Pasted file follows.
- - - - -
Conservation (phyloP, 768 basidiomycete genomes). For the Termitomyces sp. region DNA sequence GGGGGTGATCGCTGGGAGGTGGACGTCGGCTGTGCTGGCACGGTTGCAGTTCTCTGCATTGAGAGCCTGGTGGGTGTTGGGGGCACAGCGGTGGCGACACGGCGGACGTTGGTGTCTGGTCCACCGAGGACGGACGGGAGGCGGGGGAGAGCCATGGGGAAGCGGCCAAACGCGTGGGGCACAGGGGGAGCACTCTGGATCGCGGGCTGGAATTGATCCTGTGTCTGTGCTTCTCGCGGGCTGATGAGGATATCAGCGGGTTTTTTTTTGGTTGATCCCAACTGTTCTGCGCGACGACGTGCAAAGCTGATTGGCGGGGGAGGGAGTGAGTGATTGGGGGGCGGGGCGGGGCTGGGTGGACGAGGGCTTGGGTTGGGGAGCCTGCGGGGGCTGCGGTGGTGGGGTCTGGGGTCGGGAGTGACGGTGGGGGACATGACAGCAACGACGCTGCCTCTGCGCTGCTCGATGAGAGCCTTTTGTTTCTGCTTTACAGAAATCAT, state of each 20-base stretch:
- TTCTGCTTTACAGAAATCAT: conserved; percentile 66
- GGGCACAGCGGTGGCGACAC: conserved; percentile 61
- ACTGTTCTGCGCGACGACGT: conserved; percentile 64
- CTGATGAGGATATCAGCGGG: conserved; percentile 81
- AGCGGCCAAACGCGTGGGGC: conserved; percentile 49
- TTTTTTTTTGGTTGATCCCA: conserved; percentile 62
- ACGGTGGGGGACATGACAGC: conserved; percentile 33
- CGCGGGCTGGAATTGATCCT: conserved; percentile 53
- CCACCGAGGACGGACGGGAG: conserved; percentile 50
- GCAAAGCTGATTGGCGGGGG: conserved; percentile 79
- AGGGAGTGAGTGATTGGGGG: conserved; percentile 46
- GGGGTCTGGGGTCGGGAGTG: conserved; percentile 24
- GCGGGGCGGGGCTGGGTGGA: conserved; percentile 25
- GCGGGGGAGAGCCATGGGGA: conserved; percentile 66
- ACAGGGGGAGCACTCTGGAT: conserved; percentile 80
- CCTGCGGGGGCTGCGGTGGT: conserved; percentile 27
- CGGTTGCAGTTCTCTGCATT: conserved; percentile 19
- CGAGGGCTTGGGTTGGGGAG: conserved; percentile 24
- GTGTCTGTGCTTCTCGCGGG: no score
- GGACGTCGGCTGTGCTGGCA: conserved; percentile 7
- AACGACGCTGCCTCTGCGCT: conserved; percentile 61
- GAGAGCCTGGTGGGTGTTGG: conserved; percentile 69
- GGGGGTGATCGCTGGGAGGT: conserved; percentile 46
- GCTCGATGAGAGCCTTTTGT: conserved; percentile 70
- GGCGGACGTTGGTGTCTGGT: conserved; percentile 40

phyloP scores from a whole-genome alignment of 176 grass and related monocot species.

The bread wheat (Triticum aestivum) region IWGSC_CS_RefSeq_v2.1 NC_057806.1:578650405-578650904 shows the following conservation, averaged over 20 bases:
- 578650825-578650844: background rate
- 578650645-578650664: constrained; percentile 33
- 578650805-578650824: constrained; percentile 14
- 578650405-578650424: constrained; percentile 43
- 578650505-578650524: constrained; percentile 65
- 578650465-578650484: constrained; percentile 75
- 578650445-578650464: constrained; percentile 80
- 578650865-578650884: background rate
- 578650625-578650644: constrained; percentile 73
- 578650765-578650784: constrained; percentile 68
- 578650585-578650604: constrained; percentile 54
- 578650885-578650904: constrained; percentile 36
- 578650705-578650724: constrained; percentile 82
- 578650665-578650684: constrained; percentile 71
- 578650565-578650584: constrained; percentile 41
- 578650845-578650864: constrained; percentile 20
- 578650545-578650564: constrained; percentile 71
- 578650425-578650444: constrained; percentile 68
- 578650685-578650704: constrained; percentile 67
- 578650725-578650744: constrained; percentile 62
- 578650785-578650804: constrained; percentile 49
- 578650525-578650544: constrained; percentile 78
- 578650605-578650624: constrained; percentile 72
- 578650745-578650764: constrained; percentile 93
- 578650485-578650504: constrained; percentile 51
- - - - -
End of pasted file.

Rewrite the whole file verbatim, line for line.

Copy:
Conservation (phyloP, 768 basidiomycete genomes). For the Termitomyces sp. region DNA sequence GGGGGTGATCGCTGGGAGGTGGACGTCGGCTGTGCTGGCACGGTTGCAGTTCTCTGCATTGAGAGCCTGGTGGGTGTTGGGGGCACAGCGGTGGCGACACGGCGGACGTTGGTGTCTGGTCCACCGAGGACGGACGGGAGGCGGGGGAGAGCCATGGGGAAGCGGCCAAACGCGTGGGGCACAGGGGGAGCACTCTGGATCGCGGGCTGGAATTGATCCTGTGTCTGTGCTTCTCGCGGGCTGATGAGGATATCAGCGGGTTTTTTTTTGGTTGATCCCAACTGTTCTGCGCGACGACGTGCAAAGCTGATTGGCGGGGGAGGGAGTGAGTGATTGGGGGGCGGGGCGGGGCTGGGTGGACGAGGGCTTGGGTTGGGGAGCCTGCGGGGGCTGCGGTGGTGGGGTCTGGGGTCGGGAGTGACGGTGGGGGACATGACAGCAACGACGCTGCCTCTGCGCTGCTCGATGAGAGCCTTTTGTTTCTGCTTTACAGAAATCAT, state of each 20-base stretch:
- TTCTGCTTTACAGAAATCAT: conserved; percentile 66
- GGGCACAGCGGTGGCGACAC: conserved; percentile 61
- ACTGTTCTGCGCGACGACGT: conserved; percentile 64
- CTGATGAGGATATCAGCGGG: conserved; percentile 81
- AGCGGCCAAACGCGTGGGGC: conserved; percentile 49
- TTTTTTTTTGGTTGATCCCA: conserved; percentile 62
- ACGGTGGGGGACATGACAGC: conserved; percentile 33
- CGCGGGCTGGAATTGATCCT: conserved; percentile 53
- CCACCGAGGACGGACGGGAG: conserved; percentile 50
- GCAAAGCTGATTGGCGGGGG: conserved; percentile 79
- AGGGAGTGAGTGATTGGGGG: conserved; percentile 46
- GGGGTCTGGGGTCGGGAGTG: conserved; percentile 24
- GCGGGGCGGGGCTGGGTGGA: conserved; percentile 25
- GCGGGGGAGAGCCATGGGGA: conserved; percentile 66
- ACAGGGGGAGCACTCTGGAT: conserved; percentile 80
- CCTGCGGGGGCTGCGGTGGT: conserved; percentile 27
- CGGTTGCAGTTCTCTGCATT: conserved; percentile 19
- CGAGGGCTTGGGTTGGGGAG: conserved; percentile 24
- GTGTCTGTGCTTCTCGCGGG: no score
- GGACGTCGGCTGTGCTGGCA: conserved; percentile 7
- AACGACGCTGCCTCTGCGCT: conserved; percentile 61
- GAGAGCCTGGTGGGTGTTGG: conserved; percentile 69
- GGGGGTGATCGCTGGGAGGT: conserved; percentile 46
- GCTCGATGAGAGCCTTTTGT: conserved; percentile 70
- GGCGGACGTTGGTGTCTGGT: conserved; percentile 40

phyloP scores from a whole-genome alignment of 176 grass and related monocot species.

The bread wheat (Triticum aestivum) region IWGSC_CS_RefSeq_v2.1 NC_057806.1:578650405-578650904 shows the following conservation, averaged over 20 bases:
- 578650825-578650844: background rate
- 578650645-578650664: constrained; percentile 33
- 578650805-578650824: constrained; percentile 14
- 578650405-578650424: constrained; percentile 43
- 578650505-578650524: constrained; percentile 65
- 578650465-578650484: constrained; percentile 75
- 578650445-578650464: constrained; percentile 80
- 578650865-578650884: background rate
- 578650625-578650644: constrained; percentile 73
- 578650765-578650784: constrained; percentile 68
- 578650585-578650604: constrained; percentile 54
- 578650885-578650904: constrained; percentile 36
- 578650705-578650724: constrained; percentile 82
- 578650665-578650684: constrained; percentile 71
- 578650565-578650584: constrained; percentile 41
- 578650845-578650864: constrained; percentile 20
- 578650545-578650564: constrained; percentile 71
- 578650425-578650444: constrained; percentile 68
- 578650685-578650704: constrained; percentile 67
- 578650725-578650744: constrained; percentile 62
- 578650785-578650804: constrained; percentile 49
- 578650525-578650544: constrained; percentile 78
- 578650605-578650624: constrained; percentile 72
- 578650745-578650764: constrained; percentile 93
- 578650485-578650504: constrained; percentile 51